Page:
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There are restrictions on the use of SP and LR as general-purpose registers.
With the exception of Armv6‑M, Armv7‑M, Armv8‑M.baseline, and Armv8‑M.mainline based processors, there are 33 general-purpose 32-bit registers, including the banked SP and LR registers. Fifteen general-purpose registers are visible at any one time, depending on the current processor mode. These are R0-R12, SP, and LR. The PC (R15) is not considered a general-purpose register.
SP (or R13) is the stack pointer. The C and C++ compilers always use SP as the stack pointer. Arm deprecates most uses of SP as a general purpose register. In T32 state, SP is strictly defined as the stack pointer. The instruction descriptions in Chapter 13 A32 and T32 Instructions describe when SP and PC can be used.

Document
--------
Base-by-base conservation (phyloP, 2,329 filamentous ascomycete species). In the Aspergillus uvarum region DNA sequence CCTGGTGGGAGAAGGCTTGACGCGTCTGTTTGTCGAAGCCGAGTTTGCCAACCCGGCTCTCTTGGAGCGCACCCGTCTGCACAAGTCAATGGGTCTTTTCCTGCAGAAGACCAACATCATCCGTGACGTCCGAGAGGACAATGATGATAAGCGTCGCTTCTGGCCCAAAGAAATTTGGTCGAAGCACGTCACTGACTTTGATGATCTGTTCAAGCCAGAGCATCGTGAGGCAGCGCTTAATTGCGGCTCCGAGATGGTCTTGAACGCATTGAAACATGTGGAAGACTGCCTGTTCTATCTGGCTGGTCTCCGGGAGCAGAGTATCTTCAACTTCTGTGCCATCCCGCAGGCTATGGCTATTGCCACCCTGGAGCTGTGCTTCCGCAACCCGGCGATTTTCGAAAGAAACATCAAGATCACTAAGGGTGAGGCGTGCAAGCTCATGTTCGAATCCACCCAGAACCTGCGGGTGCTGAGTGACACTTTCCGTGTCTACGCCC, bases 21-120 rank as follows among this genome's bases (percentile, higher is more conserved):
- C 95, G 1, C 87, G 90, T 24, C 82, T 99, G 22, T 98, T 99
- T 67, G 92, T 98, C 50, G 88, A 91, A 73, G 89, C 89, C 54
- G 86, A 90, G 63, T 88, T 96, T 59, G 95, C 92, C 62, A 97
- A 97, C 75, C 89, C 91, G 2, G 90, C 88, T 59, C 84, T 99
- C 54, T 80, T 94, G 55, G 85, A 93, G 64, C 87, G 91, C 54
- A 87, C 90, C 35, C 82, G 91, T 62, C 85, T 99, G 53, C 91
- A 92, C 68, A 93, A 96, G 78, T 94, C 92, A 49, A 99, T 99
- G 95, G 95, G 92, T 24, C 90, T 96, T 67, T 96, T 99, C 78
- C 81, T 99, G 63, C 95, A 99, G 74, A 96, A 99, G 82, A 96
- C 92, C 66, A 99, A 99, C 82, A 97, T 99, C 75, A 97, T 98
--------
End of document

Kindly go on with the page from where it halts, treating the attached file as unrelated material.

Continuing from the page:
In User mode, LR (or R14) is used as a link register to store the return address when a subroutine call is made. It can also be used as a general-purpose register if the return address is stored on the stack.
In the exception handling modes, LR holds the return address for the exception, or a subroutine return address if subroutine calls are executed within an exception. LR can be used as a general-purpose register if the return address is stored on the stack.